Target 10 of goal 16 recognises that public access to information and fundamental freedoms are indispensable conditions to sustainable development. It reads, “Ensure public access to information and protect fundamental freedoms, in accordance with national legislation and international agreements.”
Are most UN member states paying only lip service to the cause of press freedom?
In the final analysis, it is the responsibility of individual member states to implement nationally the international agreements and UN resolutions in accordance with their own domestic laws and cultures and to establish rule of law and end impunity. The two indicators set by the United Nations Statistical Commission for tracking progress in the achievement of target 10 are pertinent as they relate (a) to the number of verified cases of killing, kidnapping, enforced disappearance, arbitrary detention and torture of journalists, associated media personnel, trade unionists and human rights advocates, and (b) to the number of countries that adopt and implement constitutional, statutory and/or policy guarantees for public access to information. Therefore SDG 16 is significant in mainstreaming safety of journalists in the international development agenda and for tracking progress in individual countries.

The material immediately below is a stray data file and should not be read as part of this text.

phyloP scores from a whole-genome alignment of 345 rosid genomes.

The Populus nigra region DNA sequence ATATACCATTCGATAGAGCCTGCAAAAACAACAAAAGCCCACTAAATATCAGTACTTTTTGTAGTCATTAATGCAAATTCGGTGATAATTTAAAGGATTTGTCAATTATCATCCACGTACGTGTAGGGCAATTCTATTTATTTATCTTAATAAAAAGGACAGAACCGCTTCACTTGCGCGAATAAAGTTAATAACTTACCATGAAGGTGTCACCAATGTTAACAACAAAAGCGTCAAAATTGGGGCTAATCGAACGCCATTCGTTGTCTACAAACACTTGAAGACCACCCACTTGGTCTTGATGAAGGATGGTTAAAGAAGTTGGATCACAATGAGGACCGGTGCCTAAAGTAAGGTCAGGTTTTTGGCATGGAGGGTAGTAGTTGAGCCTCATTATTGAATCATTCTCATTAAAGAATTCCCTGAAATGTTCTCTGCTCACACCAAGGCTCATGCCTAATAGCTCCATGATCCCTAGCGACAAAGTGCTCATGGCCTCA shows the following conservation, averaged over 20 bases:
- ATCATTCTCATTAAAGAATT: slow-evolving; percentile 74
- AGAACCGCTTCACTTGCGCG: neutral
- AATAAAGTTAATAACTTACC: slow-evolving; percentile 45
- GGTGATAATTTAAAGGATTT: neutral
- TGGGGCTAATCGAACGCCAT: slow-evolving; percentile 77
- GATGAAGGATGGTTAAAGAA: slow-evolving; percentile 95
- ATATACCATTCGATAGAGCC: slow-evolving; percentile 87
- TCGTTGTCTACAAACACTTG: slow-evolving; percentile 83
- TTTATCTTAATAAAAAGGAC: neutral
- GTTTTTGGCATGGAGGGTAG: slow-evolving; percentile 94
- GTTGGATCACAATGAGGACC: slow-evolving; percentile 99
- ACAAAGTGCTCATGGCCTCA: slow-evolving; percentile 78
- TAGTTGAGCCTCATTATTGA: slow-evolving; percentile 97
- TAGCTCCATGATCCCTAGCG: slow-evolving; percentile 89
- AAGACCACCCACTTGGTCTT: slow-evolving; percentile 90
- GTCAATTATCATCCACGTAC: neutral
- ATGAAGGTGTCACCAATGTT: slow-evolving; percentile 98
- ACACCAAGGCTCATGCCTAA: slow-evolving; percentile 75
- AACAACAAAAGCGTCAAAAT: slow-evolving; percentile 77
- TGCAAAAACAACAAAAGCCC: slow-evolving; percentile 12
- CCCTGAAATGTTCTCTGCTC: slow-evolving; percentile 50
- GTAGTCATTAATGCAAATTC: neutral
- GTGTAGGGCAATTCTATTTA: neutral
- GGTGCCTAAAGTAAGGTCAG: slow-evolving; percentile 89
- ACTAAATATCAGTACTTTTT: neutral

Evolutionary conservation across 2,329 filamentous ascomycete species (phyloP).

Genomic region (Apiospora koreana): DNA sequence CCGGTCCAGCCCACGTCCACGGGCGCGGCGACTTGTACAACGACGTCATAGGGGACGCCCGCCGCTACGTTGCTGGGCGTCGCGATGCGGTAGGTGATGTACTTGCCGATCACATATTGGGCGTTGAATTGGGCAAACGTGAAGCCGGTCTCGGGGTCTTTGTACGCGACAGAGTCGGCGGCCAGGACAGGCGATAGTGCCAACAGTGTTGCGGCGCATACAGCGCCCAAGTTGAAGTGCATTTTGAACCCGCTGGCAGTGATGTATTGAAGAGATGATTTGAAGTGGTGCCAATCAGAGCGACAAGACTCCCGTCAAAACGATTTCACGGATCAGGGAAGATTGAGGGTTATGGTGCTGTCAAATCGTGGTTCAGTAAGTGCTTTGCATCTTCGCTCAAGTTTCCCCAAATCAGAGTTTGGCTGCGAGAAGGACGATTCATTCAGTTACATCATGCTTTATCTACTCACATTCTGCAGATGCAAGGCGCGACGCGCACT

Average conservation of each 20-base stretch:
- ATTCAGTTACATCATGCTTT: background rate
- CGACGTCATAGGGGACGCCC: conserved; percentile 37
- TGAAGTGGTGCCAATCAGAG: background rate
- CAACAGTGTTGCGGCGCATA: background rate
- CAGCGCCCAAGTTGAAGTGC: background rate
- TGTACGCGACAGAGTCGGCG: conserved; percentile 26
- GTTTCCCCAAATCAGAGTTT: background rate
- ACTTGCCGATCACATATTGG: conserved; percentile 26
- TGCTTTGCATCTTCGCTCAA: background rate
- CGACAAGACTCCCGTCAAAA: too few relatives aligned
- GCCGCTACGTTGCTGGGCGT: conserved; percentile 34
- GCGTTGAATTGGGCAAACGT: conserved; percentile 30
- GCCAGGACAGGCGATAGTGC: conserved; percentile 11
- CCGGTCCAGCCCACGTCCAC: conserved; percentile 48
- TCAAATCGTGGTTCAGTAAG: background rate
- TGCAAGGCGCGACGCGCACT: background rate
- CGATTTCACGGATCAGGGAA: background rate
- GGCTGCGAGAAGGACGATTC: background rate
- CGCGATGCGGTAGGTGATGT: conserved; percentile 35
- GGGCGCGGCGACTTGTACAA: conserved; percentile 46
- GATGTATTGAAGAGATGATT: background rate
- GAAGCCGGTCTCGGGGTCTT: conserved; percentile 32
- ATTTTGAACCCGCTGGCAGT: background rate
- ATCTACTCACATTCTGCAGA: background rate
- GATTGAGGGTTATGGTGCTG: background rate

Do you think the UN should at least name and shame these countries where journalists are constantly in danger of losing their lives in the line of duty?
There is in fact a UN plan of action for the safety of journalists and the issue of impunity, with UNESCO taking the lead in developing and implementing the plan. This plan includes a number of actions including standard-setting, policy-making, monitoring, reporting, building capacity and awareness-raising.
And yet, according to the UN itself, every five days a journalist is killed in pursuit of a story. So yes, clearly the international community must be more proactive in addressing this issue. The numbers from civil society are staggering as well, with the Committee to Protect Journalists reporting that some 370 journalists were murdered between 2004 and 2013 in direct retaliation for their work, with 48 journalists killed in 2016 and eight already killed in 2017.